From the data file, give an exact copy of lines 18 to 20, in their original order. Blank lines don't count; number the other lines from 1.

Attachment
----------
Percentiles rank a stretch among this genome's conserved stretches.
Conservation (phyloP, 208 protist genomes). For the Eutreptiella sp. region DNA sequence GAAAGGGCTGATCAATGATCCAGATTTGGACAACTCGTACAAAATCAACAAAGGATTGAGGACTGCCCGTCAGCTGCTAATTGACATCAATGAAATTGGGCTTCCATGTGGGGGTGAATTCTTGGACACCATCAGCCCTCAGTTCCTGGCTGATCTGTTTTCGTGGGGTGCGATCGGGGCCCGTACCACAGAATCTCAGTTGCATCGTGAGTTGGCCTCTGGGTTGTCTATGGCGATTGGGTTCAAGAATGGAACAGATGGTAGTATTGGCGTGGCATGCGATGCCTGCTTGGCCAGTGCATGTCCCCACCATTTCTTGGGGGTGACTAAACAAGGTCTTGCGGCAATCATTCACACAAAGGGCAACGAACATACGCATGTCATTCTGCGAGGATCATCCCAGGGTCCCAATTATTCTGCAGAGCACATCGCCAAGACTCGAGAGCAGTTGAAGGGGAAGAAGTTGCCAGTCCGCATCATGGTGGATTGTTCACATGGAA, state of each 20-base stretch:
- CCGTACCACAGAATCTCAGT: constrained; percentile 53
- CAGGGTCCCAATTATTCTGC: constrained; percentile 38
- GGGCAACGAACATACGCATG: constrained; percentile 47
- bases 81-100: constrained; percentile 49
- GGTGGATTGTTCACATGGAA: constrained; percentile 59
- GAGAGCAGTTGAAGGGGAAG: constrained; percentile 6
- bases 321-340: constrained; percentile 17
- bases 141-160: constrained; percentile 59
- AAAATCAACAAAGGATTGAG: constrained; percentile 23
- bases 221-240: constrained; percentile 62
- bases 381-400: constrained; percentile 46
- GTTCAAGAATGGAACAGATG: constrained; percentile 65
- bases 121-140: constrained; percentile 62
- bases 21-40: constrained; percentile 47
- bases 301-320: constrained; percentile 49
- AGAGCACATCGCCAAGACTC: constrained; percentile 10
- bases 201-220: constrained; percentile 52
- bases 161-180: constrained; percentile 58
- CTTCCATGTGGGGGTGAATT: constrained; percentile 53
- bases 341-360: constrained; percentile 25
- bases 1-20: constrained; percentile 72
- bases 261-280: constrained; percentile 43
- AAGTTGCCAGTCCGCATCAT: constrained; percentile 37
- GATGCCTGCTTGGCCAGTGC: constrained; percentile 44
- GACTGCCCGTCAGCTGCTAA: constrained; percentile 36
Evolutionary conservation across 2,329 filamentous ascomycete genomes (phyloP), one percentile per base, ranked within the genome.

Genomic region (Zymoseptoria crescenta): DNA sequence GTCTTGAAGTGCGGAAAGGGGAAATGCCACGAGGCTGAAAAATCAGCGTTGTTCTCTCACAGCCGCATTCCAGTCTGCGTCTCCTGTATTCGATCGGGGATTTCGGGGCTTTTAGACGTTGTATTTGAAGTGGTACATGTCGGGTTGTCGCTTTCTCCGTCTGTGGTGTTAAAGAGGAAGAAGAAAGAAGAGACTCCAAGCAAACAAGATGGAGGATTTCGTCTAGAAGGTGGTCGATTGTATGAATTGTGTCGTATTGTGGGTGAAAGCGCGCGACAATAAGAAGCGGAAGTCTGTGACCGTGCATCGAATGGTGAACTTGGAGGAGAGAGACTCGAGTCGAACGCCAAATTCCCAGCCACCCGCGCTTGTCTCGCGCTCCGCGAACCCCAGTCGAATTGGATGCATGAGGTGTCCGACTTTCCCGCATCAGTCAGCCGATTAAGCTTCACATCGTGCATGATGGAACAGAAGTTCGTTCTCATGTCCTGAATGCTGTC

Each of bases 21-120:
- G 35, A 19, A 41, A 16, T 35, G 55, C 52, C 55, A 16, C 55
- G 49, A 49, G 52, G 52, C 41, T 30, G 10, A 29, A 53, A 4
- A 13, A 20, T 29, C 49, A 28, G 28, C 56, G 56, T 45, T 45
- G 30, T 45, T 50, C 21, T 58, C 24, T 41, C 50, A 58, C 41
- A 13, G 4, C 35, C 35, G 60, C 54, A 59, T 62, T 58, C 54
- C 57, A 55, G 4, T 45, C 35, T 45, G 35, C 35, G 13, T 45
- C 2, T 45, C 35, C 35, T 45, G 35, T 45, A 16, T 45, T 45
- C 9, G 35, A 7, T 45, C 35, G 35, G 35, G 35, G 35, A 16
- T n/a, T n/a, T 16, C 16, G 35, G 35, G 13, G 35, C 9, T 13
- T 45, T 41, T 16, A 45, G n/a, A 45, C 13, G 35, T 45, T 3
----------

- AGAGCACATCGCCAAGACTC: constrained; percentile 10
- bases 201-220: constrained; percentile 52
- bases 161-180: constrained; percentile 58